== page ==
The analyst has heard that some exports out of the Pacific Northwest were being canceled Friday as port congestion was preventing them from being shipped in a timely manner. "Given the fact corn is cheaper from India than the U.S., buyers are quick to wash out of U.S. bookings if possible. Indonesia did this overnight."
The International Grains Council predicted that global grain consumption will increase by 28 million metric tons to 1.788 billion metric tons from the previous year, due to rises in food, industrial and feed use.
However, this is 2 million metric tons below the February forecast, reflecting lower predicted feed use in the European Union and Russia.
Global grain production in the 2010 to 2011 period is estimated to have fallen by 4% to 1.726 billion metric tons, 2 million metric tons lower than forecast previously.
The organization said increased economic uncertainties following the political unrest in parts of North Africa and Near East Asia, coupled with Japan's earthquake and tsunami disaster, led to large-scale speculative selling of futures contracts in the second week of March and a $50 drop in export prices of wheat and corn.
This was then followed by a renewed surge in values, recapturing a sizable portion of earlier losses.
"With global carryover stocks set to fall to their lowest level in three years, a significant upturn will be required in production in 2011/12 to prevent another fall in end-of-season inventories," the International Grains Council said. This, despite expectations that global grains production will climb 4% from the 2010 to 2011 production period.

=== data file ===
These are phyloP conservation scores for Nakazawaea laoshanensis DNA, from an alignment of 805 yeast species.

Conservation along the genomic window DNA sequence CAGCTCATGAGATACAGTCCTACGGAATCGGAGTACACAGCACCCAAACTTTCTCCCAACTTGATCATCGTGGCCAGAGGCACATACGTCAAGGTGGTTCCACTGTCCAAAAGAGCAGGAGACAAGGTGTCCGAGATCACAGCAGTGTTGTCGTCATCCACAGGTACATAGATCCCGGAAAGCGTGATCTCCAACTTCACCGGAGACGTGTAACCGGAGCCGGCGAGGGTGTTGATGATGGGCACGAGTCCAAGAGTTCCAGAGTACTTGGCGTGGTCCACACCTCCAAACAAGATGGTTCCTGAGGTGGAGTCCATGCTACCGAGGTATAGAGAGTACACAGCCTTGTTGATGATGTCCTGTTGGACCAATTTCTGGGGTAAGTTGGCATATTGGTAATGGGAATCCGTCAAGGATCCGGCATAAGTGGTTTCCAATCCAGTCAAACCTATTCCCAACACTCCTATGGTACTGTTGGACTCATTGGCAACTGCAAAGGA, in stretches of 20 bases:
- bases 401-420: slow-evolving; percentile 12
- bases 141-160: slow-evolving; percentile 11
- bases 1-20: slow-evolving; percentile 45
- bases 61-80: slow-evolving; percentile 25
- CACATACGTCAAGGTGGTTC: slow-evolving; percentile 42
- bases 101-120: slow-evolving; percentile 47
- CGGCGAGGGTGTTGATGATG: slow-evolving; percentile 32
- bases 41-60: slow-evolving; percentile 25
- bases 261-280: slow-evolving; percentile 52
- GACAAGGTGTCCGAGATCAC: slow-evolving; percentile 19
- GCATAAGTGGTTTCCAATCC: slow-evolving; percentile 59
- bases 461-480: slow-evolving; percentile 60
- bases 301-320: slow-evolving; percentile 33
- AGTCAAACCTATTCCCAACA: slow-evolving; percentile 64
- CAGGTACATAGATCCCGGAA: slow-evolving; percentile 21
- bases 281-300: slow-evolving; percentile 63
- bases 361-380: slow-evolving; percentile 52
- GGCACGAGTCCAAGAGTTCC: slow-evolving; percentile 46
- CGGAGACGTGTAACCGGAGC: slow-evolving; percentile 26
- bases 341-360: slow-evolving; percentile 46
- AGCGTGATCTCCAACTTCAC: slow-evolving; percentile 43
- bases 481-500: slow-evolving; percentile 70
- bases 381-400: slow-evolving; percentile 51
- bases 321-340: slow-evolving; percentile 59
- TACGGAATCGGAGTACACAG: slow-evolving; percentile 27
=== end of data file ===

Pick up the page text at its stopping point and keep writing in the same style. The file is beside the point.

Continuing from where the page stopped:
"The subsequent partial recovery in prices was triggered as the bullish underlying grain fundamentals reasserted themselves," said International Grains Council in their report.
The Australian dollar soared to its highest post-float levels Friday.
The currency, floated in 1983, was rising 0.4% to USD 1.02526 after hitting the record high of $1.0294. It last hit a high on Dec. 31 at $1.0257. A multitude of forces were driving the Australian dollar higher, including the country's strong mining sector amid soaring commodity prices.
The Aussie dollar's strength -- despite Europe's debt problems, Japan's nuclear crisis following the massive earthquake and tsunami, and violent social strife in the Middle East and North Africa -- is a sign that the currency has become a safe-haven asset in the eyes of many.
The U.S. dollar was gaining against other major currencies, including safe-haven currencies such as the Swiss franc, after the government reported better-than-expected economic growth.
The U.S. dollar was rising 1.3% at CHF 0.91997 and 0.6% at GBP 0.62405.
The dollar was also gaining against the euro, up 0.7% at EUR 0.71050 even as it becomes clear the European central bank policymakers will raise interest rates next month. "The euro zone's money supply data for February will do nothing to discourage ECB policymakers from raising interest rates when the Governing Council next meets on 7 April," according to Monument Securities.
The real gross domestic product increased at an annual rate of 3.1% during the fourth quarter, which was higher than the Bureau of Economic Analysis' second estimate last month of 2.8% and closer to its first estimate of 3.2%. The final estimate was also higher than the 2.9% economists were expecting, according to consensus estimates from
Written by Andrea Tse in New York